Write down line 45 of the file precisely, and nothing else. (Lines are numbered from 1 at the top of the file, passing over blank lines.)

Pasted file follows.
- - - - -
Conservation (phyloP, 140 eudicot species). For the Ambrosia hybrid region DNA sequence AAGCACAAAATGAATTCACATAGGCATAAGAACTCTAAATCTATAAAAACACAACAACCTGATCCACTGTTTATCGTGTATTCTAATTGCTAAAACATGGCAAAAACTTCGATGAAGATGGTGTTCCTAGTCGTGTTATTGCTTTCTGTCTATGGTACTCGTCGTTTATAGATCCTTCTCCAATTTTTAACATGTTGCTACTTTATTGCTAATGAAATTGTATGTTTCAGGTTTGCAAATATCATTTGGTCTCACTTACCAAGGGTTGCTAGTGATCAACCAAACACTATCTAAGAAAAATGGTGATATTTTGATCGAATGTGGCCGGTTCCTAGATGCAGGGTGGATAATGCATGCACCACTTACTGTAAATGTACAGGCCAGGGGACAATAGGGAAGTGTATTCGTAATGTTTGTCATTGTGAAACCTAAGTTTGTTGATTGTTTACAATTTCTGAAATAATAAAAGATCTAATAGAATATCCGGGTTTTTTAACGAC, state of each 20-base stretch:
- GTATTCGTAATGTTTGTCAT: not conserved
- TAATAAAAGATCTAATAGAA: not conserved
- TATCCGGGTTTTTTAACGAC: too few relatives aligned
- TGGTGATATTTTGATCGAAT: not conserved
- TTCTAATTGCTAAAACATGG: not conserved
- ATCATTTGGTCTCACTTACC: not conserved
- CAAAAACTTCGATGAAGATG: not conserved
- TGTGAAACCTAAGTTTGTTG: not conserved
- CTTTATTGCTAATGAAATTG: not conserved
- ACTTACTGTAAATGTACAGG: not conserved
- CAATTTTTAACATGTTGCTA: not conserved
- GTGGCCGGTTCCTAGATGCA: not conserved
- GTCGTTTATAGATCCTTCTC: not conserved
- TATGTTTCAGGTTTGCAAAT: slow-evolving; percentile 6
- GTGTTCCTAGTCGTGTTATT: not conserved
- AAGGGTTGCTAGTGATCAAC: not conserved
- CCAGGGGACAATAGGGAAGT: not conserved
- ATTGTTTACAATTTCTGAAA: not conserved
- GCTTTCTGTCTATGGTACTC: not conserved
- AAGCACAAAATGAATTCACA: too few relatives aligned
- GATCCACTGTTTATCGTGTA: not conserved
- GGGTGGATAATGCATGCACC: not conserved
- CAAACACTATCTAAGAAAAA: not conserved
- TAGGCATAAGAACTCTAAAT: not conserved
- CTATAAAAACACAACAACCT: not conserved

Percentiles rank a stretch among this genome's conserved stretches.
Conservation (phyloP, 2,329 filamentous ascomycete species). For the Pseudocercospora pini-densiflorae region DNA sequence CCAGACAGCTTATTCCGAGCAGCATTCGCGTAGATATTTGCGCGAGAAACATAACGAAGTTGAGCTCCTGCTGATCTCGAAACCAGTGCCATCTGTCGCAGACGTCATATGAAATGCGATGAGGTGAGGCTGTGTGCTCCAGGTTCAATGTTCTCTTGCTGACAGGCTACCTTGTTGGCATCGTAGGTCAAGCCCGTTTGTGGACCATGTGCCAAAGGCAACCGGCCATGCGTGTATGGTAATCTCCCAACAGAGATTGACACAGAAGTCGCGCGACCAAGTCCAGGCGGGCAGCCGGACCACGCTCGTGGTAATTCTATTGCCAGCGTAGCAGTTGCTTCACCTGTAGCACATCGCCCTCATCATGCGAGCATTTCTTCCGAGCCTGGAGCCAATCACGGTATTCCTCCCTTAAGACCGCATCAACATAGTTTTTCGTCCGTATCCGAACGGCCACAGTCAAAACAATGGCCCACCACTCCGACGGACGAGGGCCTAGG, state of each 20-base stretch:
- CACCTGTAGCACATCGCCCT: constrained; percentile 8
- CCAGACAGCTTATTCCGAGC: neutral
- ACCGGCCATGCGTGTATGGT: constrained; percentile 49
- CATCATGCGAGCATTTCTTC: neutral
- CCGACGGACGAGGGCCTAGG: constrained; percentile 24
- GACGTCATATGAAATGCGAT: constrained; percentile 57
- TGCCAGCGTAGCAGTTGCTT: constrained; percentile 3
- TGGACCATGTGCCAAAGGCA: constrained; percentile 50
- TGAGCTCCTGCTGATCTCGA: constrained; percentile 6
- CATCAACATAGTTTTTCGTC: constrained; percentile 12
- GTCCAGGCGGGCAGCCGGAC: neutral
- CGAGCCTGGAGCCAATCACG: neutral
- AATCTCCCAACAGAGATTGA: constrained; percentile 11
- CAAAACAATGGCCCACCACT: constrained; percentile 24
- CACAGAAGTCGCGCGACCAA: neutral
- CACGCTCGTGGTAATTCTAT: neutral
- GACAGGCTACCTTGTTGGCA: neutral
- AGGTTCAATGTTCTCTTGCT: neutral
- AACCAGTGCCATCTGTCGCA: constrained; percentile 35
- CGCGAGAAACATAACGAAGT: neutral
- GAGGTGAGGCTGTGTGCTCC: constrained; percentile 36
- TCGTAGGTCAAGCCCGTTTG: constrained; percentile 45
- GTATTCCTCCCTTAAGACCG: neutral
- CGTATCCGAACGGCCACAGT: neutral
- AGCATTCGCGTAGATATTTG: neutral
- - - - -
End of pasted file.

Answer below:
- GACAGGCTACCTTGTTGGCA: neutral